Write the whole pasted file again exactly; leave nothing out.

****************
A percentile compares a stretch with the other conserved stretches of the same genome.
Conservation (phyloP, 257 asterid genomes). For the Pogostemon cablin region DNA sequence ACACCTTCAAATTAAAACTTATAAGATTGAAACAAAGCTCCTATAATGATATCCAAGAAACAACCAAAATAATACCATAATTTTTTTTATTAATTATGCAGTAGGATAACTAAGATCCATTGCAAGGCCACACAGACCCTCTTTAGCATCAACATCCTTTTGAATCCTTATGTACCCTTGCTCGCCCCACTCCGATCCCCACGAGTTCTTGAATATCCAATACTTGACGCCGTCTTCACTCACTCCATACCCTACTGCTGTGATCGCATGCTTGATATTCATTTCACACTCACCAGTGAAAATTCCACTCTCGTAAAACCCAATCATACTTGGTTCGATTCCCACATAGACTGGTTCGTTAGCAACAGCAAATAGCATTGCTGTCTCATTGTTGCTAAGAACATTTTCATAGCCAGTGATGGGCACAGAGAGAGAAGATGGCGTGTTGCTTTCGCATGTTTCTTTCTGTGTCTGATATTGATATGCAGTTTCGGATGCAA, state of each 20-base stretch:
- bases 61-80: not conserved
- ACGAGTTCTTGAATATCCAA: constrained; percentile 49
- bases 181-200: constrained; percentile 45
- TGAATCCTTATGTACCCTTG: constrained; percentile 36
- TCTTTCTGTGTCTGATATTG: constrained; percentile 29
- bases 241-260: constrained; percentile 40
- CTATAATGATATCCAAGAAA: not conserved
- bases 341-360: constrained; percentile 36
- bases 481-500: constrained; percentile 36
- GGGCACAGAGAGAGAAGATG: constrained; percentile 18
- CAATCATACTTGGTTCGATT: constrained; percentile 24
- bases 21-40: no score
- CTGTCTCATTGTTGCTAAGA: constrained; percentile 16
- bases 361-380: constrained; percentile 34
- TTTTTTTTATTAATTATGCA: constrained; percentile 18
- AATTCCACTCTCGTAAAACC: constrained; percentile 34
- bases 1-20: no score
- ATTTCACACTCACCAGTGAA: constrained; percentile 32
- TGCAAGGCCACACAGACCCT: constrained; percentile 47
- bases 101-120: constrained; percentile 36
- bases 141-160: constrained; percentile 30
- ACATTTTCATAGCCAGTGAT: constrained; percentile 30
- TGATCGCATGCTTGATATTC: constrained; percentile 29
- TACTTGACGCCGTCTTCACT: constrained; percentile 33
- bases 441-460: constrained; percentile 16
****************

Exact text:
A percentile compares a stretch with the other conserved stretches of the same genome.
Conservation (phyloP, 257 asterid genomes). For the Pogostemon cablin region DNA sequence ACACCTTCAAATTAAAACTTATAAGATTGAAACAAAGCTCCTATAATGATATCCAAGAAACAACCAAAATAATACCATAATTTTTTTTATTAATTATGCAGTAGGATAACTAAGATCCATTGCAAGGCCACACAGACCCTCTTTAGCATCAACATCCTTTTGAATCCTTATGTACCCTTGCTCGCCCCACTCCGATCCCCACGAGTTCTTGAATATCCAATACTTGACGCCGTCTTCACTCACTCCATACCCTACTGCTGTGATCGCATGCTTGATATTCATTTCACACTCACCAGTGAAAATTCCACTCTCGTAAAACCCAATCATACTTGGTTCGATTCCCACATAGACTGGTTCGTTAGCAACAGCAAATAGCATTGCTGTCTCATTGTTGCTAAGAACATTTTCATAGCCAGTGATGGGCACAGAGAGAGAAGATGGCGTGTTGCTTTCGCATGTTTCTTTCTGTGTCTGATATTGATATGCAGTTTCGGATGCAA, state of each 20-base stretch:
- bases 61-80: not conserved
- ACGAGTTCTTGAATATCCAA: constrained; percentile 49
- bases 181-200: constrained; percentile 45
- TGAATCCTTATGTACCCTTG: constrained; percentile 36
- TCTTTCTGTGTCTGATATTG: constrained; percentile 29
- bases 241-260: constrained; percentile 40
- CTATAATGATATCCAAGAAA: not conserved
- bases 341-360: constrained; percentile 36
- bases 481-500: constrained; percentile 36
- GGGCACAGAGAGAGAAGATG: constrained; percentile 18
- CAATCATACTTGGTTCGATT: constrained; percentile 24
- bases 21-40: no score
- CTGTCTCATTGTTGCTAAGA: constrained; percentile 16
- bases 361-380: constrained; percentile 34
- TTTTTTTTATTAATTATGCA: constrained; percentile 18
- AATTCCACTCTCGTAAAACC: constrained; percentile 34
- bases 1-20: no score
- ATTTCACACTCACCAGTGAA: constrained; percentile 32
- TGCAAGGCCACACAGACCCT: constrained; percentile 47
- bases 101-120: constrained; percentile 36
- bases 141-160: constrained; percentile 30
- ACATTTTCATAGCCAGTGAT: constrained; percentile 30
- TGATCGCATGCTTGATATTC: constrained; percentile 29
- TACTTGACGCCGTCTTCACT: constrained; percentile 33
- bases 441-460: constrained; percentile 16